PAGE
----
Car sales fall in January, no respite seen - industry body
GREATER NOIDA (Reuters) - Car sales in India fell 7.6 percent in January, the fourth straight month of decline, according to figures released by the Society of Indian Automobile Manufacturers (SIAM), in a market set to fall for the second straight year.
Car sales fell to 160,289 vehicles Last month, the industry body said, as consumers kept a tight lid on spending, hurt by high interest rates and fuel costs in a slowing economy.
Sales have fallen 5.2 percent so far this fiscal year that ends in March.
"There is no respite," said Sugato Sen, SIAM's deputy director general.
Sales of passenger vehicles, which include cars and utility vehicles, fell 9.3 percent in January.
Utility vehicles were a bright spot in the auto market a year ago, but an increase in factory gate duties and rising prices of diesel, which is commonly used to power such vehicles, has hit their sales as well.
Sales of motorcycles rose 4 percent last month to 922,323, while commercial vehicle sales were down 20.9 percent at 49,987, SIAM said. Demand for trucks and buses has been hit hard as industrial production and economic activity slows.
The volume decline in passenger and commercial vehicles, which started in the second quarter of fiscal 2012, may continue in the fiscal year that starts in April, India Ratings & Research, a unit of Fitch Group, said in a recent note. However, the volume growth rate may turn positive after September, it said.
Demand for cars has fallen, particularly in urban areas, with the economy growing at its slowest pace in a decade.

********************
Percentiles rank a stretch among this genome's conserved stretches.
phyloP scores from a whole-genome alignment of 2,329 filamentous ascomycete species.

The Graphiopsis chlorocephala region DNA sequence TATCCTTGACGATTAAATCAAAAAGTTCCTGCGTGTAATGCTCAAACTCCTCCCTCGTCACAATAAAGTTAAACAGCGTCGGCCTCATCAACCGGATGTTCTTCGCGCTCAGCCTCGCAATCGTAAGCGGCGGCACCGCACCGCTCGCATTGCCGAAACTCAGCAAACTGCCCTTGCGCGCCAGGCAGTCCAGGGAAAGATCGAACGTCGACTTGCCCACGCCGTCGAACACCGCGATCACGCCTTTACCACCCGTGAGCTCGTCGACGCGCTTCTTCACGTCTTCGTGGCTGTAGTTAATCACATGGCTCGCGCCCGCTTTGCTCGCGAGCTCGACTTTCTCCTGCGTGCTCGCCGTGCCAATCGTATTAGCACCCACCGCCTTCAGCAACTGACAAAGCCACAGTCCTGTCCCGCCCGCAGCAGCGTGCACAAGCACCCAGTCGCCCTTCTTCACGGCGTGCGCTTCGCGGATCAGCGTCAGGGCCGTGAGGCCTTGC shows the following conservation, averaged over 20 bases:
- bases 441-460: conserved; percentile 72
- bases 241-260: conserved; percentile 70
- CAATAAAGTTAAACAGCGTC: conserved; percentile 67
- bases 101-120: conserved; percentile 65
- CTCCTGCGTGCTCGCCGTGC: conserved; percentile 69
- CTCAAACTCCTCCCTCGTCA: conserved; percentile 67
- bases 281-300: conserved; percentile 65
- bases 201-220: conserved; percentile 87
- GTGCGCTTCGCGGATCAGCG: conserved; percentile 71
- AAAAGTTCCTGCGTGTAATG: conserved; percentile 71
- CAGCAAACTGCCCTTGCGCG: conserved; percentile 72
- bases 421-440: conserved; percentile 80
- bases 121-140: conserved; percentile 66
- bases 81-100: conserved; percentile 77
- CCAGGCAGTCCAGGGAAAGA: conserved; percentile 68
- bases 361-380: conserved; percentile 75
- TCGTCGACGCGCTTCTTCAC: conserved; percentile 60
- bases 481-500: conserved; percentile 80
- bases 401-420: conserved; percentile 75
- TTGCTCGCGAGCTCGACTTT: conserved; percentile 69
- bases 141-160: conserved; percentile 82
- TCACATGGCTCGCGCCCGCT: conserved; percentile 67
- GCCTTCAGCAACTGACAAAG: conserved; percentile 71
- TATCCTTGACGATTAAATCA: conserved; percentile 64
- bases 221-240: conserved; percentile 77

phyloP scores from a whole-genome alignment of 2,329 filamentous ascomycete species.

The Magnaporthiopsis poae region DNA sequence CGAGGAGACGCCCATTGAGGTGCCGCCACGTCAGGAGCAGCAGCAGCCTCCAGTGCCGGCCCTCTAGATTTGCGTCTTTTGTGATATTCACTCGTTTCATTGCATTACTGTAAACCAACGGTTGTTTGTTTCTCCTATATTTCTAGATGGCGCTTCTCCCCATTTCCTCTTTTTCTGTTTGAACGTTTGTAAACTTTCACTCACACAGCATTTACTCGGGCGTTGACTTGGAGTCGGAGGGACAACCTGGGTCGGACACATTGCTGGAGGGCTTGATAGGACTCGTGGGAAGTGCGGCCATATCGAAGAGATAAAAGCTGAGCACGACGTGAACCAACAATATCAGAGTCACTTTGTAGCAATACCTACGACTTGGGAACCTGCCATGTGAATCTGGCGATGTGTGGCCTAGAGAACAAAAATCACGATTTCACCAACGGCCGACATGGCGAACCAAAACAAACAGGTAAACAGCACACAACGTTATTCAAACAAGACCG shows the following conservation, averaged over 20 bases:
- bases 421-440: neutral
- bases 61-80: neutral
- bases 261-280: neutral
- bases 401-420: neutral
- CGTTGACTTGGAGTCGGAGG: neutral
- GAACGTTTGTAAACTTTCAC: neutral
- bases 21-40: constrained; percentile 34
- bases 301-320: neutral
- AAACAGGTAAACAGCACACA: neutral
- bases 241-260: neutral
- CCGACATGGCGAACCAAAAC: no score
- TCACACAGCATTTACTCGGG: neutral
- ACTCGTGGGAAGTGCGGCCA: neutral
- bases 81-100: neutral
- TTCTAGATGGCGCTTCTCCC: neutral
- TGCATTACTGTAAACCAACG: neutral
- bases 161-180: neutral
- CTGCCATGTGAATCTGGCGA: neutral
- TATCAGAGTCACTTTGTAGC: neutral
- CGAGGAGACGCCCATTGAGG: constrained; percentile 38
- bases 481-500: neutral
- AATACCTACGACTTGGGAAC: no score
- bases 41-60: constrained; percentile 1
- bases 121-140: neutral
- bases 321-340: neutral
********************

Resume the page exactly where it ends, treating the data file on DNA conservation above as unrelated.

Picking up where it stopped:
Still, consumers in rural areas, where incomes are being partly boosted by strong monsoon rains, are helping some companies such as Maruti Suzuki (MRTI.NS), the country's top carmaker, offset the slowing sales.
While there are no signs of an immediate recovery, the auto industry is hoping that the government may cut factory gate duties when it presents the interim budget, Sen said.
Finance Minister P. Chidambaram is widely expected to announce measures, including a cut in factory gate duties on some products, to push up manufacturing output when he presents an interim budget for the coming fiscal year in parliament on February 17.
Automakers are also betting that pent up demand and new vehicle launches, many of which were unveiled at the ongoing auto show in the outskirts of New Delhi, will help boost sales, especially after a general election due by May.
(Writing by Aradhana Aravindan; Editing by Kim Coghill)
- Tweet this
- Share this
- Digg this
Trending On Reuters
The recent market correction was overdue. A further correction would be an opportunity for those who missed the rally in the past few months. The markets could get a reality check next year and consolidate before the next big movement. I still believe PM Modi will not fritter away his mandate and deliver on his promise, albeit with a delay, writes Ambareesh Baliga. Article